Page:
Police arrested three Indians after the brutal gang raping of a 22-year-old Japanese research scholar near a Buddhist pilgrimage centre in eastern India.
Police were looking for two more suspects who also allegedly kept the Japanese woman as a hostage for nearly three weeks in a village near Bodh Gaya, Bihar state, police officer Akhilesh Singh said.
She managed to escape from their captivity on Boxing Day and reached Calcutta, where she was based and filed a police complaint. She has been studying life in rural India for some time, Singh said.
A Calcutta-based guide is believed had taken the Japanese woman to Bodh Gaya, where there is a Buddhist pilgrimage centre in the area where Gautam Buddha is said to have obtained enlightenment under a tree.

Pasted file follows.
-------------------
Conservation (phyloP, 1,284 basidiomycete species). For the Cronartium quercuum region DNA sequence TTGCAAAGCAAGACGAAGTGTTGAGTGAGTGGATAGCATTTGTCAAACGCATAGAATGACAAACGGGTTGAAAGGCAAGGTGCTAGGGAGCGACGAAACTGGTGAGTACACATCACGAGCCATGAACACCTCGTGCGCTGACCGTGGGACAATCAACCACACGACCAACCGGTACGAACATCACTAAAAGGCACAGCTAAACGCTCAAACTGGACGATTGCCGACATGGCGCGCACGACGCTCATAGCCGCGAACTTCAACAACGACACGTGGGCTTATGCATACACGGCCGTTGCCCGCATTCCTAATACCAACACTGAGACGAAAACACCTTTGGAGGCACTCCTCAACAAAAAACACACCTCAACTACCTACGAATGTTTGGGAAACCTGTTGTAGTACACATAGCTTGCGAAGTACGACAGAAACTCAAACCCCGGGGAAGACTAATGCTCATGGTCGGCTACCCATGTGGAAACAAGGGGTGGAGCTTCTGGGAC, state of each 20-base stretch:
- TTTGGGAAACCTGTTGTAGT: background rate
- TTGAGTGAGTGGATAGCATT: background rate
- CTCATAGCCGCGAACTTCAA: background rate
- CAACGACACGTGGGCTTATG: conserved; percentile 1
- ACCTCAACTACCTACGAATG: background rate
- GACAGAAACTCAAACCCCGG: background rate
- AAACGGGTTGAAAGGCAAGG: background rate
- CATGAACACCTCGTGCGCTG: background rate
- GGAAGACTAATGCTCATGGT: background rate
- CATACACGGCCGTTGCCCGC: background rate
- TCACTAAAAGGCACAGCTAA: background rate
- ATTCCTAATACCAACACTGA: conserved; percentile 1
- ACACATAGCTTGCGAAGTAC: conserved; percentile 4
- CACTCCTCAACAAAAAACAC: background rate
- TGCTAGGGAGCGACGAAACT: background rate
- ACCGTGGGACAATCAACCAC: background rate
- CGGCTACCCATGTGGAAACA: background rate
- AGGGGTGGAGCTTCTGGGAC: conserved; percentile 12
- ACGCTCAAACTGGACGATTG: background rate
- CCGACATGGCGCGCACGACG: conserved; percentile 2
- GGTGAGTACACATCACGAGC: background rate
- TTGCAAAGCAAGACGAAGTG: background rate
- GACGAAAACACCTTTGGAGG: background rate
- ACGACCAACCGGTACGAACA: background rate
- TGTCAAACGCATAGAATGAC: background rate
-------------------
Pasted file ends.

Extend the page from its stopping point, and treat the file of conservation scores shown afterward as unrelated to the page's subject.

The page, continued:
She was held there by gang members for several weeks and repeatedly raped, police officer Singh said.
Pallav Kanti Ghosh, a Calcutta police commissioner, told BBC Hindi that the woman had been approached by two brothers as she checked into a hotel at the city, with one of the men "speaking very fluent Japanese".
According to Ghosh, the woman was raped after she was first taken to a beach resort in West Bengal state, and robbed. Later she was taken to Bodh Gaya, and "handed over to other gang members," Mr Ghosh said.
Two of the arrests were made from the area on Friday and one earlier this week in Calcutta, police said.
India has a long history of tolerance of sexual violence. But a series of high-profile rape cases have triggered a strong public outrage in recent years, leading to tough anti-rape laws.
India has doubled prison terms for rapists to 20 years and criminalised voyeurism, stalking and the trafficking of women.
The law also makes it a crime for officers to refuse to open cases when complaints are made.